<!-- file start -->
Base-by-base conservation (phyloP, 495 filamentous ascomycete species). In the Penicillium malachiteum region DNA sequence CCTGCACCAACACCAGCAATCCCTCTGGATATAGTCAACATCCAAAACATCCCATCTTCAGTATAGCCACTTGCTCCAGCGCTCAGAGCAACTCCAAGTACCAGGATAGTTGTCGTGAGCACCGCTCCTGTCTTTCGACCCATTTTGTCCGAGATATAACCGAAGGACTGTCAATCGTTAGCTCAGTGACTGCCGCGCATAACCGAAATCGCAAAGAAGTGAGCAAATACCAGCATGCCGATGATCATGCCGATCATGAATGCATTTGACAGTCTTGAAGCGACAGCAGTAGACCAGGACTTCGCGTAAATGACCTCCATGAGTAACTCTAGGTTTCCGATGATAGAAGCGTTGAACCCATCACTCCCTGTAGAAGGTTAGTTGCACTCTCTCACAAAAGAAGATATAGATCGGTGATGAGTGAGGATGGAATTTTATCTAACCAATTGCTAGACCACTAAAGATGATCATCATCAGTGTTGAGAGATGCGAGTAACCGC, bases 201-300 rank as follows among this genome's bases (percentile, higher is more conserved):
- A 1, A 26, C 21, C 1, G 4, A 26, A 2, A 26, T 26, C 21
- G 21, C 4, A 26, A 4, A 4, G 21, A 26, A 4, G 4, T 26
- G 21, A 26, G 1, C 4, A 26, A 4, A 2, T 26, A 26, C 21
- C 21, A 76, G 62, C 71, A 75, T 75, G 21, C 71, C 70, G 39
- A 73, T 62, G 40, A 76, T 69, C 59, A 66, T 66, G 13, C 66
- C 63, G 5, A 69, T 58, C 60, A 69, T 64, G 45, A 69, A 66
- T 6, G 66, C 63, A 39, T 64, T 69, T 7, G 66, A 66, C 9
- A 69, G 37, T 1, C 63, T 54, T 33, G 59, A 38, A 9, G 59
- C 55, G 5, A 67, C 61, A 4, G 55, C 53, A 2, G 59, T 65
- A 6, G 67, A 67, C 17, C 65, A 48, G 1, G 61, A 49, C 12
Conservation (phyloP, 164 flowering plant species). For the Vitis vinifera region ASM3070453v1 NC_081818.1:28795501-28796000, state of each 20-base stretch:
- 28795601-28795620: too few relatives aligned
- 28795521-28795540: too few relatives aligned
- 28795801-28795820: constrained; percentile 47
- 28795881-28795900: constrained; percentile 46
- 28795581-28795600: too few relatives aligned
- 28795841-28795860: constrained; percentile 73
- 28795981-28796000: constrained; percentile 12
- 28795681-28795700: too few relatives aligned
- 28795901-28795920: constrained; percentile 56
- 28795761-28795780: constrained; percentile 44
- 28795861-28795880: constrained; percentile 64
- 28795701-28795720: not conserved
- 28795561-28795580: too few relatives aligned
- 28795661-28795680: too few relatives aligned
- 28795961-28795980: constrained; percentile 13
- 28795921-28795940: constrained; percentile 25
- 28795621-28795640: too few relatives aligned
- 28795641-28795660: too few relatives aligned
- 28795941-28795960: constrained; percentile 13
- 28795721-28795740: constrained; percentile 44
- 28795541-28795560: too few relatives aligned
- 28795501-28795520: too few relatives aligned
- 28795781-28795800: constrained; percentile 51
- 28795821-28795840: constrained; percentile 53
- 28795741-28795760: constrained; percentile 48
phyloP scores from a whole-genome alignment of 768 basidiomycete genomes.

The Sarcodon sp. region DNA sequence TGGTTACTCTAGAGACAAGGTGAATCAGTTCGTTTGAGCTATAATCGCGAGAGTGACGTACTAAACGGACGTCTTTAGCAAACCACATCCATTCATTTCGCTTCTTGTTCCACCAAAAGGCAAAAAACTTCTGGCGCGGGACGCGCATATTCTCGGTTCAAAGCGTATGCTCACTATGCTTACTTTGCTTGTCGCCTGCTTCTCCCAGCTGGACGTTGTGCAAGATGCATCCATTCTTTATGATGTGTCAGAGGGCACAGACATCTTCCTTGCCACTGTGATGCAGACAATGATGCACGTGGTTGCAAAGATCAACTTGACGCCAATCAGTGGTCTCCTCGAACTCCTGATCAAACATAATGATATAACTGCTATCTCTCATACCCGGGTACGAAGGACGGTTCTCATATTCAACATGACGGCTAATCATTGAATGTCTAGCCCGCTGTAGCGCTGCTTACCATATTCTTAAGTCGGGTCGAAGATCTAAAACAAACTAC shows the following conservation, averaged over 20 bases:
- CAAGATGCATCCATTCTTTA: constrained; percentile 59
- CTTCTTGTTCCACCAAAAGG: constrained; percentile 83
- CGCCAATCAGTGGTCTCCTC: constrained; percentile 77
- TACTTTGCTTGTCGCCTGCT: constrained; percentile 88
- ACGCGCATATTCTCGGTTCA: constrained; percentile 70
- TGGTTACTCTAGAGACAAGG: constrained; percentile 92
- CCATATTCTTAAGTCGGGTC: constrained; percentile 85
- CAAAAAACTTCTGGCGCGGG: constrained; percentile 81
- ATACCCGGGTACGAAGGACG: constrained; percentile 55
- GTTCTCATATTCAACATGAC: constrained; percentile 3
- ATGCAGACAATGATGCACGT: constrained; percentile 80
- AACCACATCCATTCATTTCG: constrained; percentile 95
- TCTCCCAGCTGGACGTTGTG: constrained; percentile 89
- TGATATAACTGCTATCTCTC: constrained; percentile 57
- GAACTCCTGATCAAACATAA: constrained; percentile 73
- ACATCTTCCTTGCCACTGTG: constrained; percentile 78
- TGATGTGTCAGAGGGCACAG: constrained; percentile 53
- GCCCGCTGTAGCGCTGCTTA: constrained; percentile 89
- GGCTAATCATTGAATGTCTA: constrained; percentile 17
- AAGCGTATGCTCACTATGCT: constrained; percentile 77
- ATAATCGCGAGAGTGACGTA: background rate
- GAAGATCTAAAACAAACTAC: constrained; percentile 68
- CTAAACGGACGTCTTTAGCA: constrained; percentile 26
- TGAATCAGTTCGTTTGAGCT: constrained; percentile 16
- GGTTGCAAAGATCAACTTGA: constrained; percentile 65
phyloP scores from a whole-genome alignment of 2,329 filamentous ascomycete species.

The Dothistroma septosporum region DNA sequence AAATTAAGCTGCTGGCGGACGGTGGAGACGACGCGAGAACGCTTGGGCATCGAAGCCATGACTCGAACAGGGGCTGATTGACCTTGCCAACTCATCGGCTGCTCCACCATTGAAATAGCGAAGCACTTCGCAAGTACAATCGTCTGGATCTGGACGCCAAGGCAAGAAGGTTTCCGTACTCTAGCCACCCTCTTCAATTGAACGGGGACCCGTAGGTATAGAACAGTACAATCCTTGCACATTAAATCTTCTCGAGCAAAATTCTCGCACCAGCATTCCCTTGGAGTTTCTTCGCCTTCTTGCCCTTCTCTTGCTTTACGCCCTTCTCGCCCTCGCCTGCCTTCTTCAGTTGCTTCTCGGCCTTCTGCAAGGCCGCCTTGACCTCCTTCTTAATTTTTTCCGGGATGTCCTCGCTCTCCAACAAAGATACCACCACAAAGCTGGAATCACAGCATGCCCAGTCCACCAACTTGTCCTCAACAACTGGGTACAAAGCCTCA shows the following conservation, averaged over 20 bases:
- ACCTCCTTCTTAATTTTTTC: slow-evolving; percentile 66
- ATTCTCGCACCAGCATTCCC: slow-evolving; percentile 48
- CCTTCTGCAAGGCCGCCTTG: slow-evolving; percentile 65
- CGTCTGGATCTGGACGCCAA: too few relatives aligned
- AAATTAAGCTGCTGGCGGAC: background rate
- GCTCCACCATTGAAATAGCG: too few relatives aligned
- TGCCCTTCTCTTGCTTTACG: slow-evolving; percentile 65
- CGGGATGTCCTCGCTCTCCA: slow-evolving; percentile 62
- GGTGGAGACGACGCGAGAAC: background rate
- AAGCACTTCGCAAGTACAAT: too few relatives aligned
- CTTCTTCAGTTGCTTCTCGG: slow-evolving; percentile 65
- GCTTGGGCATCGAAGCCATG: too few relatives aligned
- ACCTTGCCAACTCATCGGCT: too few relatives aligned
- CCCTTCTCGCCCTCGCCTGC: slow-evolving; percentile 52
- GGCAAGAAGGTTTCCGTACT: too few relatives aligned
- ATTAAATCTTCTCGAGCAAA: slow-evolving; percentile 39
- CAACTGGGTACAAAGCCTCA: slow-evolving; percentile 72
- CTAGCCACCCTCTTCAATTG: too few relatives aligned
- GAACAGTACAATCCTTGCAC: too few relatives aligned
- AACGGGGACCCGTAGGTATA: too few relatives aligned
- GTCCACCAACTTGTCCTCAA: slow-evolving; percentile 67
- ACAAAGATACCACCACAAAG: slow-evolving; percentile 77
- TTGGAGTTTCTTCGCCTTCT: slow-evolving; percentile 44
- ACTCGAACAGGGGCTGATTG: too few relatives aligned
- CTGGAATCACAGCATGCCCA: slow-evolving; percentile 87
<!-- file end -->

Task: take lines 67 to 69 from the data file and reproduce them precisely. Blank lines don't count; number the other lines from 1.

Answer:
- ACCTCCTTCTTAATTTTTTC: slow-evolving; percentile 66
- ATTCTCGCACCAGCATTCCC: slow-evolving; percentile 48
- CCTTCTGCAAGGCCGCCTTG: slow-evolving; percentile 65